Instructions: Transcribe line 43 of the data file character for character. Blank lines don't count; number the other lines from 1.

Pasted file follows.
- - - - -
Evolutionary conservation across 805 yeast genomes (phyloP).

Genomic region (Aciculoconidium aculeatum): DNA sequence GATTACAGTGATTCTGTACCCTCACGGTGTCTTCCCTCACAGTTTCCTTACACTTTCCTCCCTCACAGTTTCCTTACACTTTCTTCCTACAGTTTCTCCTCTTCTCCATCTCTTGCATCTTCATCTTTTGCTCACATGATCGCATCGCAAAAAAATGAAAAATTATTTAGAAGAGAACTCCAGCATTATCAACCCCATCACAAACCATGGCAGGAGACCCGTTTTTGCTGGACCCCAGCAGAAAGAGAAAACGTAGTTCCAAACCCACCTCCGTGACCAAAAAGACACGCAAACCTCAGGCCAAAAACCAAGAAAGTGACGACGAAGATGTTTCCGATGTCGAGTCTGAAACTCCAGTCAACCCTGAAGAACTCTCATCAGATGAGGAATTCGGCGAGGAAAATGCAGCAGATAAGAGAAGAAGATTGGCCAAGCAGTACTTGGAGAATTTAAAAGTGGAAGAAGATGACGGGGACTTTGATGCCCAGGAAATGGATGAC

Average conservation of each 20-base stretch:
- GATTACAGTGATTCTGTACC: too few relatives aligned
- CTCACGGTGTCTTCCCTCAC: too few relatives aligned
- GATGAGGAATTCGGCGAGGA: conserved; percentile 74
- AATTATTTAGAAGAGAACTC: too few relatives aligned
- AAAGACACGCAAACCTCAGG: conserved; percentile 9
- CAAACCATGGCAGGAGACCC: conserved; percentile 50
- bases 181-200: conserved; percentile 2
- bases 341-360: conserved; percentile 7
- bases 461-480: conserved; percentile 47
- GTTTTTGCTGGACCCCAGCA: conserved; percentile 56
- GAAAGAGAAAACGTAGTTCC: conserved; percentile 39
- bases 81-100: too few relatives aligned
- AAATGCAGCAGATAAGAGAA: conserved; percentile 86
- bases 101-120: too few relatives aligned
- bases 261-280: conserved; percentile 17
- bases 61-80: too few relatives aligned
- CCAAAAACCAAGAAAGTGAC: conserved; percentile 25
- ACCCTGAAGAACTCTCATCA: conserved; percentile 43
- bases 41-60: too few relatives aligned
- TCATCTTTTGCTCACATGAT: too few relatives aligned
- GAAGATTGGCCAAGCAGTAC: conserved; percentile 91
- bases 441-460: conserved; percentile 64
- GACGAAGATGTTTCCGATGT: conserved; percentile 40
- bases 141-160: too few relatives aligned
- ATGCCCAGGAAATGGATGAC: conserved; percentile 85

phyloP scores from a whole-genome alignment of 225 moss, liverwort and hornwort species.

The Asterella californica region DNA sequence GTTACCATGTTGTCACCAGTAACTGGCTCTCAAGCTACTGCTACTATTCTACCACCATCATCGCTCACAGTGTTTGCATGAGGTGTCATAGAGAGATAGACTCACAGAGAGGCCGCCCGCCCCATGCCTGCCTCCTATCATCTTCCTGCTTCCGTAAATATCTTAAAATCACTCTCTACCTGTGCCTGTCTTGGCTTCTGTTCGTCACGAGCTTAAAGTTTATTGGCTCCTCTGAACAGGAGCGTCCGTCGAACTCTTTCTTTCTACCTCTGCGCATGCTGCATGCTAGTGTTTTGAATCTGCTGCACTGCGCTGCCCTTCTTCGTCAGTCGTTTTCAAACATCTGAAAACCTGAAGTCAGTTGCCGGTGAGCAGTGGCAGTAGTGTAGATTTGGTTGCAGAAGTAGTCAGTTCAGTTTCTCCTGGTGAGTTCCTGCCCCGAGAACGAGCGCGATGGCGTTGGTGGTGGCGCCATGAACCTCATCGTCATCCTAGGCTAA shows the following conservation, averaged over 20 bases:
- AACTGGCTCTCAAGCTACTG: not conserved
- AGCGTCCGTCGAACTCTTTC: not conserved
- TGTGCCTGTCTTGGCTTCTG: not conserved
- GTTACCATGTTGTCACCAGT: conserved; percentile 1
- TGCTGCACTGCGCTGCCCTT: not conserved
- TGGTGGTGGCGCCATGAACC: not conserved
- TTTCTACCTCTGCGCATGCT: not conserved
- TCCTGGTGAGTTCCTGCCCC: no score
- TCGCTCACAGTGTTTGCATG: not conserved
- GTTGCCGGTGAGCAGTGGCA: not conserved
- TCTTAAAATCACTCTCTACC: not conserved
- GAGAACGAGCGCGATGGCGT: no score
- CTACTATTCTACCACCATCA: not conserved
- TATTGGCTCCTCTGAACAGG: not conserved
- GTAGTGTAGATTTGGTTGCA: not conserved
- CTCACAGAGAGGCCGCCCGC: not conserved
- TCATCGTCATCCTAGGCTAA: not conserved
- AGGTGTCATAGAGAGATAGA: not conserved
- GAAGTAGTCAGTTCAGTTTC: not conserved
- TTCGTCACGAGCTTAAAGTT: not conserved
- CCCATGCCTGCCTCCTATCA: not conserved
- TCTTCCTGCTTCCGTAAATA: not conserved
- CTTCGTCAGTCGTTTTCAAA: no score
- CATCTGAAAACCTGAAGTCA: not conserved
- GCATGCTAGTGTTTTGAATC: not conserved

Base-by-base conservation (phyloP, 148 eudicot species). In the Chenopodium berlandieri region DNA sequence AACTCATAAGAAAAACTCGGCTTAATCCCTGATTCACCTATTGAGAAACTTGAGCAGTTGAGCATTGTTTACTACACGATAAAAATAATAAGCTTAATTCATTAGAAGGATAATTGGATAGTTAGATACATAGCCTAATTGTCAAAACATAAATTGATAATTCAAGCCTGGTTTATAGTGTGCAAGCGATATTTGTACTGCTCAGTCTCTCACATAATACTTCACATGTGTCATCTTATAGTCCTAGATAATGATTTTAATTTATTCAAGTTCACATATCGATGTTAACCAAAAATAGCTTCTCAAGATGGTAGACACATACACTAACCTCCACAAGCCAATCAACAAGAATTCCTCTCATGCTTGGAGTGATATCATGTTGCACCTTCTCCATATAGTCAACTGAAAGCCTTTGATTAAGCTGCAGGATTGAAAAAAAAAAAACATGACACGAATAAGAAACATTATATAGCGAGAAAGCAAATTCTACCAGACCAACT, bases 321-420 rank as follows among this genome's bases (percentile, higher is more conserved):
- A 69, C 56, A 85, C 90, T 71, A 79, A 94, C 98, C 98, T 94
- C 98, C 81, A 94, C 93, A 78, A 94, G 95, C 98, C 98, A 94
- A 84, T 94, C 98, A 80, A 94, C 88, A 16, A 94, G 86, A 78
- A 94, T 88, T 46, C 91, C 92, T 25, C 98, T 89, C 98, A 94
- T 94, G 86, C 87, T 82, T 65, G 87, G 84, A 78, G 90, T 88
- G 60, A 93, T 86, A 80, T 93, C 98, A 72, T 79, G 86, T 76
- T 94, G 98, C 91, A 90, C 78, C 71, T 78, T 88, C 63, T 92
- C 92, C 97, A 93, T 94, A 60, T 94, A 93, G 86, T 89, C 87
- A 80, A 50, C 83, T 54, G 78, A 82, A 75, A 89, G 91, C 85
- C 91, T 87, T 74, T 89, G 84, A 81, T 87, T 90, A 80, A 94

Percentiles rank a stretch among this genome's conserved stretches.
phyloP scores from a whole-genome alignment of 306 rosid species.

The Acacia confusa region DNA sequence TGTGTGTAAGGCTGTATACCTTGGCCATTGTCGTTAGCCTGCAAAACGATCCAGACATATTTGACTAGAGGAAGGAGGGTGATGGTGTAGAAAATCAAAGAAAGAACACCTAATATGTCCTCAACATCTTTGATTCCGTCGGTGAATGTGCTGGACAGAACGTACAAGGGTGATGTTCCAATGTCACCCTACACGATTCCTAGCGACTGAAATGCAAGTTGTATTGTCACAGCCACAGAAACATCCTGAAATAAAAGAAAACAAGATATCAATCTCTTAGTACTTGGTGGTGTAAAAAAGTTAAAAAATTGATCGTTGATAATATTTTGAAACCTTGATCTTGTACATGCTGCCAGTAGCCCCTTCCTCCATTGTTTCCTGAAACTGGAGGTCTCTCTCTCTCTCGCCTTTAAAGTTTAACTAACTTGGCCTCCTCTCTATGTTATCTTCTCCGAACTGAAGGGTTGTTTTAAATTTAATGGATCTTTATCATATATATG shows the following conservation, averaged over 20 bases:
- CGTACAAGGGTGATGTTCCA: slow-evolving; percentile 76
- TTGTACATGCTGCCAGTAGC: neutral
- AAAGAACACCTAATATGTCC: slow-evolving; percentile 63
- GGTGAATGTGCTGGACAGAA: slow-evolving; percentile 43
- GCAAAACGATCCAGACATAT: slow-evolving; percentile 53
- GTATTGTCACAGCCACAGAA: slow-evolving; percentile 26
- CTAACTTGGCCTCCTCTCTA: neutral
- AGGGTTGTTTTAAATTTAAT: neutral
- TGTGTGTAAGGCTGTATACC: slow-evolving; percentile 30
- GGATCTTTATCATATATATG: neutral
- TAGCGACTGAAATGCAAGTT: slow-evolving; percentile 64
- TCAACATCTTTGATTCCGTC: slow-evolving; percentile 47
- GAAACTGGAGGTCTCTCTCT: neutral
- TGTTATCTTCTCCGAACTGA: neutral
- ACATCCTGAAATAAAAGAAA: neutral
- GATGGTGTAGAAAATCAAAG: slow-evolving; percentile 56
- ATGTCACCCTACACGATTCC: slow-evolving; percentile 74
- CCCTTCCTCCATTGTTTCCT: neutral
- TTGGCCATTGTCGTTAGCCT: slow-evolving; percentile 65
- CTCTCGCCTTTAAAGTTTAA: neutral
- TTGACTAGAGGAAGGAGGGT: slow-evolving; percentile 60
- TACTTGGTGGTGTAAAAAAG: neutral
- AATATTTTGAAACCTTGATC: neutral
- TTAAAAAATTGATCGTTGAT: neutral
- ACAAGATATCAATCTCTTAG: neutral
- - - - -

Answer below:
- CTACTATTCTACCACCATCA: not conserved